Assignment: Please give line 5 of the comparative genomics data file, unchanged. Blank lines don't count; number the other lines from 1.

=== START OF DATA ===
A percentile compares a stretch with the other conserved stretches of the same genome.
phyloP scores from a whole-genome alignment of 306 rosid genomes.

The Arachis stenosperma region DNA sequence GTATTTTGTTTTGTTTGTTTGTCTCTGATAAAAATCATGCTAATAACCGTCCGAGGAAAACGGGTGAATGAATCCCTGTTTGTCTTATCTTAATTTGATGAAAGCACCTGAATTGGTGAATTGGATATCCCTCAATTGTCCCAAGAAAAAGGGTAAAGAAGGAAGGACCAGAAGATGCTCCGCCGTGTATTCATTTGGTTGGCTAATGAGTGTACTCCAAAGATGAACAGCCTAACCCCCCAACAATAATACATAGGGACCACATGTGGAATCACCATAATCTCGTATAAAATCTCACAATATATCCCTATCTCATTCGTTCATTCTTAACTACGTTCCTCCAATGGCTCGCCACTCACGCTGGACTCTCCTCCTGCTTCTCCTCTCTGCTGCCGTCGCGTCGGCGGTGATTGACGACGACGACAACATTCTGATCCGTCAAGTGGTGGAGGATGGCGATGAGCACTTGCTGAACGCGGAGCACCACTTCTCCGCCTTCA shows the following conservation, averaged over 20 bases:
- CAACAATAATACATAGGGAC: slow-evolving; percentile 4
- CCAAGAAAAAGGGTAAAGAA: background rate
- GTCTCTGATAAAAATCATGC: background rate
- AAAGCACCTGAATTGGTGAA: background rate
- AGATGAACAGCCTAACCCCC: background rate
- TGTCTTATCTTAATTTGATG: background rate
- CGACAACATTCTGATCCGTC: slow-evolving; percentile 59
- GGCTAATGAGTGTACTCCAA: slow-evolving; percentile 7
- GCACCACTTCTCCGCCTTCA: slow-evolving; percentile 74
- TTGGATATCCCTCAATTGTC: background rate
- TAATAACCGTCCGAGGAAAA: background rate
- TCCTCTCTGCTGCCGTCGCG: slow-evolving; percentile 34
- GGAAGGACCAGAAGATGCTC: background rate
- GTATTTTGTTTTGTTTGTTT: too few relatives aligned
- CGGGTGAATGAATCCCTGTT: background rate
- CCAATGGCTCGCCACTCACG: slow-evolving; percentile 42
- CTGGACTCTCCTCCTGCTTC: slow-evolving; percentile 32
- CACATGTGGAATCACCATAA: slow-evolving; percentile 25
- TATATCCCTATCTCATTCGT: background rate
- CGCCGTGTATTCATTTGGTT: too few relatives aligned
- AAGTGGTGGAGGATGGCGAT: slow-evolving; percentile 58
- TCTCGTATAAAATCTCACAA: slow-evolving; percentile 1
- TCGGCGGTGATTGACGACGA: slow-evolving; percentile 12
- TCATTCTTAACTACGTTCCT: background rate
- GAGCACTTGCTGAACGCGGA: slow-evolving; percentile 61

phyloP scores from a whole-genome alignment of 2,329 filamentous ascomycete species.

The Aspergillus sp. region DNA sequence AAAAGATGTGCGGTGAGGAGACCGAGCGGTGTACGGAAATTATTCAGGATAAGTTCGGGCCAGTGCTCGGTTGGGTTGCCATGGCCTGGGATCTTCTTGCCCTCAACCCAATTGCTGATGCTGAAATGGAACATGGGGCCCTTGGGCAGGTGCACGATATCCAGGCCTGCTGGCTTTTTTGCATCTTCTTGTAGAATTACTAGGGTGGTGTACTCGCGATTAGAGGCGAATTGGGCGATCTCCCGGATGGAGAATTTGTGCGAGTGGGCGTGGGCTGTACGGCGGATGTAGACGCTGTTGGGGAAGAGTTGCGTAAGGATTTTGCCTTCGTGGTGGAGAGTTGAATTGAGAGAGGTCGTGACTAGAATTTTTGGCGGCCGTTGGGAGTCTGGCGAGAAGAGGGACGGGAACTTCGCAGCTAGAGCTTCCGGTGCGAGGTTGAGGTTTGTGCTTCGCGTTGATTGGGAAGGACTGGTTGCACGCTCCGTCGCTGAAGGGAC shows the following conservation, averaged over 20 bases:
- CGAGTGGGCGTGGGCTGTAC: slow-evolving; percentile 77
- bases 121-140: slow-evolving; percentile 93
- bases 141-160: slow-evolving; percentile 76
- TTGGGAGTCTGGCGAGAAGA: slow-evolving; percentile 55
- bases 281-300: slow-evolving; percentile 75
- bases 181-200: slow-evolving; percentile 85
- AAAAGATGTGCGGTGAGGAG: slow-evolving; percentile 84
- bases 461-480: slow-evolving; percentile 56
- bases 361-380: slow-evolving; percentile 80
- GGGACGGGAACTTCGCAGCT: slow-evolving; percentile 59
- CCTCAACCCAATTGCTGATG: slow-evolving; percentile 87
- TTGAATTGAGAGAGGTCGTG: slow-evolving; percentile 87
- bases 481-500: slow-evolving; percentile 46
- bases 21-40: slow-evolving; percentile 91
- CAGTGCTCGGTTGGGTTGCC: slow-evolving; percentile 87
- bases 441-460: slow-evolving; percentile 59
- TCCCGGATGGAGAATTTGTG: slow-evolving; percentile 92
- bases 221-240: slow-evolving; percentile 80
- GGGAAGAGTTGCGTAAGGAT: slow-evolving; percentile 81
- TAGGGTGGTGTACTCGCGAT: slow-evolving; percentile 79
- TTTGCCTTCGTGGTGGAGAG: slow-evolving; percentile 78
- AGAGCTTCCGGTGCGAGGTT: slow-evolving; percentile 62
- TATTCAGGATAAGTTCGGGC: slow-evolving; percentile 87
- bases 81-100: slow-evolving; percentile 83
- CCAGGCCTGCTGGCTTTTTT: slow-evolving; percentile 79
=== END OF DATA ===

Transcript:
- CCAAGAAAAAGGGTAAAGAA: background rate